13 October 2023

Thousands of Canberrans have cast their ballots in the Voice referendum as early voting in full swing

| Lizzie Waymouth
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voting centre in Gungahlin

Early voting is underway: 7720 people have cast their votes at Gungahlin Square as of Sunday. Photo: AEC.

Thousands of Canberrans have already voted in the Indigenous Voice to Parliament referendum as early voting gets underway in the ACT.

According to the AEC, more than 2.2 million people across Australia have cast their ballots as of Sunday (7 October) at an early voting centre, compared to 2 million at the same stage of the 2022 election.

A further 1.9 million Australians have applied for a postal vote, compared to 2.5 million at the same period in the last election.

In the ACT, more than 38,000 people have voted at one of the Territory’s seven pre-poll voting centres so far.

Australian Electoral Commissioner Tom Rogers said that early voting centres will remain open until Friday for people who cannot make it to a polling place on Saturday, 14 October.

“If you’re busy on Saturday or aren’t certain of your circumstances, then you need to plan where and when you’ll be able to cast your vote.” Mr Rogers said.

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One of the pre-poll voting centres Canberrans can visit is the Museum of Australian Democracy at Old Parliament House.

MOAD’s director, Stephanie Bull, said the museum attracted a strong turnout of visitors when it opened its doors to early voters on Saturday (7 October).

MOAD is open every day from 8:30 am to 5:30 pm until Friday (13 October) for early voting, and it will be open from 8 am to 6 pm on referendum day, with a democracy sausage sizzle and other activities for voters and visitors.

“On our first day of early voting we welcomed nearly 2000 visitors, the majority here to vote,” she said.

According to AEC data, 1779 votes were cast at MOAD on Saturday.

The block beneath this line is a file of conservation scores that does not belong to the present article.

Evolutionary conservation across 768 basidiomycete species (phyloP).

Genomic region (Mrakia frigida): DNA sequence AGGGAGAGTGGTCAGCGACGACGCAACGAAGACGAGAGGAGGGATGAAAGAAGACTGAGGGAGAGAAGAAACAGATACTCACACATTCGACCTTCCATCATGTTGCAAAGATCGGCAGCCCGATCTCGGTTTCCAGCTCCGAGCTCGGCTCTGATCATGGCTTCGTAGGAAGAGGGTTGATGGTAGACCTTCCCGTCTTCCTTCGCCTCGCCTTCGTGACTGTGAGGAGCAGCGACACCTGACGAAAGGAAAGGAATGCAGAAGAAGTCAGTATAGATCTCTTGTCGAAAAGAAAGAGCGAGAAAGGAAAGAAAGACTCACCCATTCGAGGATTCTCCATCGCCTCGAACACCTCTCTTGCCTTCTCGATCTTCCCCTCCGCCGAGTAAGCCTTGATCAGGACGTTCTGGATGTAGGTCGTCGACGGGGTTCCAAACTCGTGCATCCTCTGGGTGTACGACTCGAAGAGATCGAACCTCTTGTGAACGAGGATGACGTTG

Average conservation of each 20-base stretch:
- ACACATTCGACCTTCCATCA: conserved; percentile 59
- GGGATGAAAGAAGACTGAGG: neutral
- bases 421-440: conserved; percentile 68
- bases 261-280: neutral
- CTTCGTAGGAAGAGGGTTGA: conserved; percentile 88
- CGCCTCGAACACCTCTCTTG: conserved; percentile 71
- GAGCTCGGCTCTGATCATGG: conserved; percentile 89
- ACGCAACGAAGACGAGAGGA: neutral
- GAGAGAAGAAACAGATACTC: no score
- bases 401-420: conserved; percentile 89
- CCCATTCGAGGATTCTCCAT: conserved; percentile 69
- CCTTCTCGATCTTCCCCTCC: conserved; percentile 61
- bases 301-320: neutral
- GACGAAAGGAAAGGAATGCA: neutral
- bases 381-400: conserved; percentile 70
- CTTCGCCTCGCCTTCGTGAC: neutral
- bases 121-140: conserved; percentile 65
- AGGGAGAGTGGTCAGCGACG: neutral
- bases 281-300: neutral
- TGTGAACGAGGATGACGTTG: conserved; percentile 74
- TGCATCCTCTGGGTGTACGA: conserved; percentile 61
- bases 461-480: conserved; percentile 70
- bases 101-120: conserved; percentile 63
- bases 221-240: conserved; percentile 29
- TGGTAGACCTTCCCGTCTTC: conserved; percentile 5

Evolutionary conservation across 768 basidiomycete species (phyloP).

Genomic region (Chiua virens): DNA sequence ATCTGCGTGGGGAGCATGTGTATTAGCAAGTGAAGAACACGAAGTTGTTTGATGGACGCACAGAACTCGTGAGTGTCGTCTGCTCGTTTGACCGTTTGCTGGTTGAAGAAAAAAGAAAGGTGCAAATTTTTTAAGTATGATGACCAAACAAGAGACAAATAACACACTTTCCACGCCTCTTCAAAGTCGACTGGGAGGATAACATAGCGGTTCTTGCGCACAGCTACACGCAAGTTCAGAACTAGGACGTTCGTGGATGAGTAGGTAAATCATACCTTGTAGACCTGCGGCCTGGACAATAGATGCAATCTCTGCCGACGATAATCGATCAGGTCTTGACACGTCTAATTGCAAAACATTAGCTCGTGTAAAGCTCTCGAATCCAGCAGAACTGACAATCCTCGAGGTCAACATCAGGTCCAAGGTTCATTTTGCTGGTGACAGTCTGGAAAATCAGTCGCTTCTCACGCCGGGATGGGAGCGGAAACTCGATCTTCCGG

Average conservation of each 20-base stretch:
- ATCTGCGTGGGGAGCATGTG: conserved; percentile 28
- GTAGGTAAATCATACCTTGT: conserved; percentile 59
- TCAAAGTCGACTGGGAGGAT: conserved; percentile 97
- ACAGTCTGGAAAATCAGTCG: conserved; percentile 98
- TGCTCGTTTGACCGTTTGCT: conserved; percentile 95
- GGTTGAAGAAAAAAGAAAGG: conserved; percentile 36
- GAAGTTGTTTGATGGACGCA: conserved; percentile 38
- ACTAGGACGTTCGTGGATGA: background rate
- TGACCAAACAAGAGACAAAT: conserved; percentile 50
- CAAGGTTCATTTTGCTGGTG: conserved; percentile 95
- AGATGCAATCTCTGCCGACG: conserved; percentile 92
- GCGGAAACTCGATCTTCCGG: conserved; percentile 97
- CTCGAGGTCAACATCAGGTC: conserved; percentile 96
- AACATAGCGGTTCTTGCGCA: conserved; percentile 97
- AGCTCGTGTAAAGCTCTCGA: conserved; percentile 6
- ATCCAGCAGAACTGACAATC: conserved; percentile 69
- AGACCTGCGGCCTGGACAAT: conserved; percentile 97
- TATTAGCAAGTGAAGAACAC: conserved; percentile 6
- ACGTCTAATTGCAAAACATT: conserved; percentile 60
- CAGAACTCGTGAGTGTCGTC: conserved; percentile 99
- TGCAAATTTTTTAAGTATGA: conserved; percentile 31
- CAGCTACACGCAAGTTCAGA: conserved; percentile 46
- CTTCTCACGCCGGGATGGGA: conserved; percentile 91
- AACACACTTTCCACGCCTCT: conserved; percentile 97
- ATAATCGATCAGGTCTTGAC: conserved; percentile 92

“The Museum of Australian Democracy at Old Parliament House is a remarkable place to cast your ballot. Vote in the place where decisions that shaped the nation were made, and where history happened. We’re inviting Australians to have their say in this magnificent building,” Ms Bull said.

A record number of Australians enrolled to vote in the referendum, with 97.7 per cent of eligible voters enrolled to cast their ballots on Saturday.

In the ACT, 316,837 people have enrolled to vote, out of an estimated 323,319 eligible voters, amounting to roughly 98 per cent.

It’s also not too late to apply for a postal vote. The AEC is reminding voters to apply and return their completed ballot papers as quickly as possible. If you cannot apply for a postal vote before the deadline on Wednesday evening, you may need to visit an early voting centre instead.

Mr Rogers said that postal votes must be filled out and be appropriately witnessed before the close of polling on referendum day.

“While the official deadline to apply for a postal vote is 6 pm on Wednesday, 11 October, last-minute applications risk that ballot papers may not arrive in time, despite our best efforts. If this is your case, you may need to consider attending an early voting centre,” Mr Rogers said.

“The key takeaway is to be quick to make sure your vote is counted.”

The AEC has pointed out that it must legally wait until close of business on Friday, 27 October, for postal votes to be returned to be counted.

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You can vote at an early voting centre or by postal vote if you:

  • are outside the electorate where you are enrolled to vote
  • are more than 8 km from a polling place
  • are travelling
  • are unable to leave your workplace to vote
  • are seriously ill, infirm or due to give birth shortly (or caring for someone who is)
  • are a patient in hospital and can’t vote at the hospital
  • have religious beliefs that prevent you from attending a polling place
  • are in prison serving a sentence of less than three years or otherwise detained
  • are a silent elector, or
  • have a reasonable fear for your safety or wellbeing.

For more information on how and where to vote, visit the AEC referendum 2023 website.

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